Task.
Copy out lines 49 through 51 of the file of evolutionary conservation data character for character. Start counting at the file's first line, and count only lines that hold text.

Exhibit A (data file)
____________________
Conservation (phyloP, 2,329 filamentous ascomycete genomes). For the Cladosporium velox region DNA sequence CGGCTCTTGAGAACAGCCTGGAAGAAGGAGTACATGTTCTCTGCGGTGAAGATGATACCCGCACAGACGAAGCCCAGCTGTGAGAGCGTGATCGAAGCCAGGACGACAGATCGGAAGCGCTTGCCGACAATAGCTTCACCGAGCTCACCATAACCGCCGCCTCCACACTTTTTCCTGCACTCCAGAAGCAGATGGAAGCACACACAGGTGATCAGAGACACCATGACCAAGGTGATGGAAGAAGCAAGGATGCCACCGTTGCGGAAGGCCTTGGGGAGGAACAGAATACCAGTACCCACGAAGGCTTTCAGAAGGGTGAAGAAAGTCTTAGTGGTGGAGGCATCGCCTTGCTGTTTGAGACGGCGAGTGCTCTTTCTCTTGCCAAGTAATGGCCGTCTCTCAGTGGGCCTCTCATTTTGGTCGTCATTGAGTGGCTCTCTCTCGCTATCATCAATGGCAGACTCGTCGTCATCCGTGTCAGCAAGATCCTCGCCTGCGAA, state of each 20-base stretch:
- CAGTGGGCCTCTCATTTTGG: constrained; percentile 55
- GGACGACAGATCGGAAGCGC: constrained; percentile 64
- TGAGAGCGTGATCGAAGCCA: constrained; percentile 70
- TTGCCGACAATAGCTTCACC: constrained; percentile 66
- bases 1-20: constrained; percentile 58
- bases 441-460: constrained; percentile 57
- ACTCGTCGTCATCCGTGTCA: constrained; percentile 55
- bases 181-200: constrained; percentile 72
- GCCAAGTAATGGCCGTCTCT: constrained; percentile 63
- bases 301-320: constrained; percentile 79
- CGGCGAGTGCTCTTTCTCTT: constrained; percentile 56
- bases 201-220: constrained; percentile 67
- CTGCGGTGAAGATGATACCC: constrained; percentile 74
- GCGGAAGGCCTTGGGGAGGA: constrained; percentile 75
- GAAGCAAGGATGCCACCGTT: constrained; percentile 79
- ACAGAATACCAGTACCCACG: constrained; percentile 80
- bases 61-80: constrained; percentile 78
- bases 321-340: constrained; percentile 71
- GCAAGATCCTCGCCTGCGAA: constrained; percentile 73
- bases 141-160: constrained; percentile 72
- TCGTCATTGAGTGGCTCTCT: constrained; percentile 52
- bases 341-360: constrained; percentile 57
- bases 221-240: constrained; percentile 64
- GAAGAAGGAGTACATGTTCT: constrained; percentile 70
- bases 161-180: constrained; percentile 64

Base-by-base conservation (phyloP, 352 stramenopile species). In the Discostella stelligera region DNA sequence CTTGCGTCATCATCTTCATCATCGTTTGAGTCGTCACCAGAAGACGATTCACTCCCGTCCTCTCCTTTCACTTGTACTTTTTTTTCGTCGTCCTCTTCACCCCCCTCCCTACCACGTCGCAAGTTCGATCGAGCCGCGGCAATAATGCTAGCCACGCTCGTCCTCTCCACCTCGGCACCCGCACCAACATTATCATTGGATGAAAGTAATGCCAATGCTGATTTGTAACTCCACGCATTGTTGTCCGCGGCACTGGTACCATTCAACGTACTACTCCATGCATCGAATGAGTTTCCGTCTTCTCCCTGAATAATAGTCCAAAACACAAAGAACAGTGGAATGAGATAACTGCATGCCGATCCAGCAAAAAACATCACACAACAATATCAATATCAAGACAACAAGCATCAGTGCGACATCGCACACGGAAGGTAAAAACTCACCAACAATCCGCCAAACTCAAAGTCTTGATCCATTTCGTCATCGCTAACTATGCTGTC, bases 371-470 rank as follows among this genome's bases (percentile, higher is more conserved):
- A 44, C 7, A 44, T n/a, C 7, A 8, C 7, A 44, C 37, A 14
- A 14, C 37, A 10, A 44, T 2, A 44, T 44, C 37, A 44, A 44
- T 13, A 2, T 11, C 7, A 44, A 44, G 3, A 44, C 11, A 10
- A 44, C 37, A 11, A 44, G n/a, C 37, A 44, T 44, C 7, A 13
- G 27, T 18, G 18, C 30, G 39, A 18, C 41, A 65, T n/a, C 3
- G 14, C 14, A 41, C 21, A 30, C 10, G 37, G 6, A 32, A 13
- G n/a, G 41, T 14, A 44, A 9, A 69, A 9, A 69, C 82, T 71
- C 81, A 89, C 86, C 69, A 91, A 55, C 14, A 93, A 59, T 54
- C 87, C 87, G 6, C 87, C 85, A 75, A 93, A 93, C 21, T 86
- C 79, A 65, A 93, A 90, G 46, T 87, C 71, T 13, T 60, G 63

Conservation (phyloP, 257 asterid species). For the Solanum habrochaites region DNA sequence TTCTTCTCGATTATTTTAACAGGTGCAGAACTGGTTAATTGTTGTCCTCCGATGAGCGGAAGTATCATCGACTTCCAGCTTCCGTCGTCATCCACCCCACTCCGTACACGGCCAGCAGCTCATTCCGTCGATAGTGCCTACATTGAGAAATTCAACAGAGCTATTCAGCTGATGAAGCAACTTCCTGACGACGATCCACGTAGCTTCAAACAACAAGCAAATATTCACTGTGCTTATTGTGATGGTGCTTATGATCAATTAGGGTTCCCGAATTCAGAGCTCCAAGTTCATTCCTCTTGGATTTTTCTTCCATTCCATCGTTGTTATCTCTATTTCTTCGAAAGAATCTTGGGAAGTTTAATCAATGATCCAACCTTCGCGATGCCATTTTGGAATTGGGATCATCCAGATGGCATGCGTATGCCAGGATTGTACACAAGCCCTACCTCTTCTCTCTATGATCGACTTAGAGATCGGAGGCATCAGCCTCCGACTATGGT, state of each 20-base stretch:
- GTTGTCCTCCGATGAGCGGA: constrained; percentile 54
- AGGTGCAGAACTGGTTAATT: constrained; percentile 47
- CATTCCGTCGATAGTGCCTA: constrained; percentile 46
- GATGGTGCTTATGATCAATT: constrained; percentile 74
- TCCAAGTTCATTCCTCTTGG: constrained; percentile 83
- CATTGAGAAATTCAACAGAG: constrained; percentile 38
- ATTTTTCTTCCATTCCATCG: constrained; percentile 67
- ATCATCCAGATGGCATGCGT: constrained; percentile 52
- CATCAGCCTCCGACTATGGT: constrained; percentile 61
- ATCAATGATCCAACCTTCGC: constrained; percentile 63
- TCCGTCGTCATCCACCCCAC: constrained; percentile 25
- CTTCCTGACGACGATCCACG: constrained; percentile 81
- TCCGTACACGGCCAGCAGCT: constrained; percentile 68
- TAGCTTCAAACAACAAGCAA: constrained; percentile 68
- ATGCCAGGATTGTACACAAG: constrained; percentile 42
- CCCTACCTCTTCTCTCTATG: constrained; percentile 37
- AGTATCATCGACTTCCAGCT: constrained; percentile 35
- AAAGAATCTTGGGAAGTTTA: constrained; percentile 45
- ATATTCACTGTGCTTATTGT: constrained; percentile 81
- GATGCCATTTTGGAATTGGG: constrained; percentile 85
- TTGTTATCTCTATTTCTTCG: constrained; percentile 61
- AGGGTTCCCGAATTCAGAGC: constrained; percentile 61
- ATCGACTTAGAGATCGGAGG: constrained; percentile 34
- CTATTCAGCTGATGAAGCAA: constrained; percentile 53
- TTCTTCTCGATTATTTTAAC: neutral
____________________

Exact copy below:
- TCCGTCGTCATCCACCCCAC: constrained; percentile 25
- CTTCCTGACGACGATCCACG: constrained; percentile 81
- TCCGTACACGGCCAGCAGCT: constrained; percentile 68